Sadie in sand

So much I want to remember, so much I long to forget.

June, my dear June, I don’t hate you, I just don’t know what to do with you. One minute I welcome your presence and the next I am overcome with another wave of sadness and memories. You seem like a dream. Are you real or just a ghost to remind me of what we had and lost? What do you want from me? Do I have to give up Sadie again every time you come around? Will you hurt me forever?

Sadie's stone

This carousel, this annual visitation, reopens the wounds of my already aching heart. I want to be friends, but I don’t know how. If you find me distant, if your sweet summer breezes cannot penetrate the barriers of my heart, please know that I am just now learning how to accept you. I am trying to understand how our relationship has changed, how I have changed. Walk with me sweet June, and we will eventually come to a new understanding, a fresh hope. And in the meantime, just continue being that steadfast annual presence.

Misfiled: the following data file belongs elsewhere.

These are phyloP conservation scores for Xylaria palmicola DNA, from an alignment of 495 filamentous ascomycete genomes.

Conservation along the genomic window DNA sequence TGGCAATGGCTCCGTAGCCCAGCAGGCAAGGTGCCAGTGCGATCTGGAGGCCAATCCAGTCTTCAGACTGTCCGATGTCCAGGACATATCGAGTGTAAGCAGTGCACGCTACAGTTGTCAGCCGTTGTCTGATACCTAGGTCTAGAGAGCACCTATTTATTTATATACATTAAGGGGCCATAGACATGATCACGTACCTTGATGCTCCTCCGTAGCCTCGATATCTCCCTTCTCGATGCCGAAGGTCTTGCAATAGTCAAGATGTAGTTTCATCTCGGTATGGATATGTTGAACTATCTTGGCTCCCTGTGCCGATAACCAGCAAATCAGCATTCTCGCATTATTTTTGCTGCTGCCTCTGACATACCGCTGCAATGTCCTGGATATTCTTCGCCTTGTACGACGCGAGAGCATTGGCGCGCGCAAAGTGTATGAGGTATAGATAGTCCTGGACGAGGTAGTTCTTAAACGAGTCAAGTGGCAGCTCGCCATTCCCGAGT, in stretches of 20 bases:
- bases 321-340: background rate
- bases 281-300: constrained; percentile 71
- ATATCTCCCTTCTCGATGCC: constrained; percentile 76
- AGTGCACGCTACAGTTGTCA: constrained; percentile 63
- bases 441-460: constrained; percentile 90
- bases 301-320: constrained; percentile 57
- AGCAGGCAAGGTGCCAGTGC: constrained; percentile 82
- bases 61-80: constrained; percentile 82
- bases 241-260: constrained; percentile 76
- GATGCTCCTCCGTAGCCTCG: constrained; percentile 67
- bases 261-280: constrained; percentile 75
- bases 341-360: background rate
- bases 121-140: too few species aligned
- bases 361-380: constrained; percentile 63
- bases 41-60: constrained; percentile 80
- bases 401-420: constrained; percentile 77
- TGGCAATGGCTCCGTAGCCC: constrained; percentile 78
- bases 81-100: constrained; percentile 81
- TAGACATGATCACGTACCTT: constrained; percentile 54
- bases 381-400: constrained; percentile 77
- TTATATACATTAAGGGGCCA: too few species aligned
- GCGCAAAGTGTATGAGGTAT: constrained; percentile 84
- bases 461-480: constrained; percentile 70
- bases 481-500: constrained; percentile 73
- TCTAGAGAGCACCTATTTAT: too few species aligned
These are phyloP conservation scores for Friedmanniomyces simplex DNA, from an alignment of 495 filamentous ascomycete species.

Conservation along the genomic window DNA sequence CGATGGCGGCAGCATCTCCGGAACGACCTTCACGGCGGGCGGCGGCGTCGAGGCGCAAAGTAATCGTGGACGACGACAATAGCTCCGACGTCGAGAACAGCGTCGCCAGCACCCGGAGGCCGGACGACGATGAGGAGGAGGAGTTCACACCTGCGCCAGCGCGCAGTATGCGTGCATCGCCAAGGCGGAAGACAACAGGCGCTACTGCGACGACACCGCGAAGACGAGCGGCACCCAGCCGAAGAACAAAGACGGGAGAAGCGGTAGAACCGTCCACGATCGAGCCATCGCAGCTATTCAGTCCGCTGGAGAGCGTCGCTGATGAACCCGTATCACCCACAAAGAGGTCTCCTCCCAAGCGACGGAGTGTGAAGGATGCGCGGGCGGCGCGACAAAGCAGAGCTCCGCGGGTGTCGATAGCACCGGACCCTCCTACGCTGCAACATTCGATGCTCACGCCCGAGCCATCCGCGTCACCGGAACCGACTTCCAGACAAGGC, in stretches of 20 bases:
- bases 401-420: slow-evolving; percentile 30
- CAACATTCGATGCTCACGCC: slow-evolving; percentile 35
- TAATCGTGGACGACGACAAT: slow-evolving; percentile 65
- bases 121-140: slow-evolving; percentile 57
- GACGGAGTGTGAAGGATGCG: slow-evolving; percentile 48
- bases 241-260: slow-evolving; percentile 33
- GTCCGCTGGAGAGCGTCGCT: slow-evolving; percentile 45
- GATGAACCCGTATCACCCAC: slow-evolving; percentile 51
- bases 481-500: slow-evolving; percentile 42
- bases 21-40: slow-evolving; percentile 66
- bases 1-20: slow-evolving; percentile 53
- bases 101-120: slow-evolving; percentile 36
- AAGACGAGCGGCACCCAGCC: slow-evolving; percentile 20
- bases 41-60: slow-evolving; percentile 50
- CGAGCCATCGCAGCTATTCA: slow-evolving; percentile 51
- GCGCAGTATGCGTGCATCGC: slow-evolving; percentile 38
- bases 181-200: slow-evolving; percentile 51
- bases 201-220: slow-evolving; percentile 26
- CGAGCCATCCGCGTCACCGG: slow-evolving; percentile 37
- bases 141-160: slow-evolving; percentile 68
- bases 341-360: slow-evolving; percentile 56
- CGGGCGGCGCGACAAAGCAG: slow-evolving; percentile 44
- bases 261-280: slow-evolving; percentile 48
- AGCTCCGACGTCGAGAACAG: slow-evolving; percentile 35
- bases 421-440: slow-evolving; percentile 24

Sweet Sadie, sweet memories, sweet month of June. 

Sadie Rose Harlow, born, lived, and died, June 20, 2007. 

The discipline of silence with a singing soul

I was born singing. It’s what I do. Here’s a little rhyme I just made up about it. 
I sing when I’m happy, I sing when I’m sad. 

I sing when I’m angry, and when things go bad. 

The songs and tunes change for each situation. 

But singing is always my soul’s proclamation. 
Since late November, I’ve had a hoarseness to my voice. Overuse makes it worse. Last month, the ear, nose, and throat doctor put a scope through my nose and down my throat and said I have a hemorrhagic nodule on my left vocal chord. (The doctor described it as a callous with a blood blister.) If it worsens, he said, he wants to do a biopsy. He left me with the following orders: “Minimal talking and when talking is necessary, whisper. For at least a month.”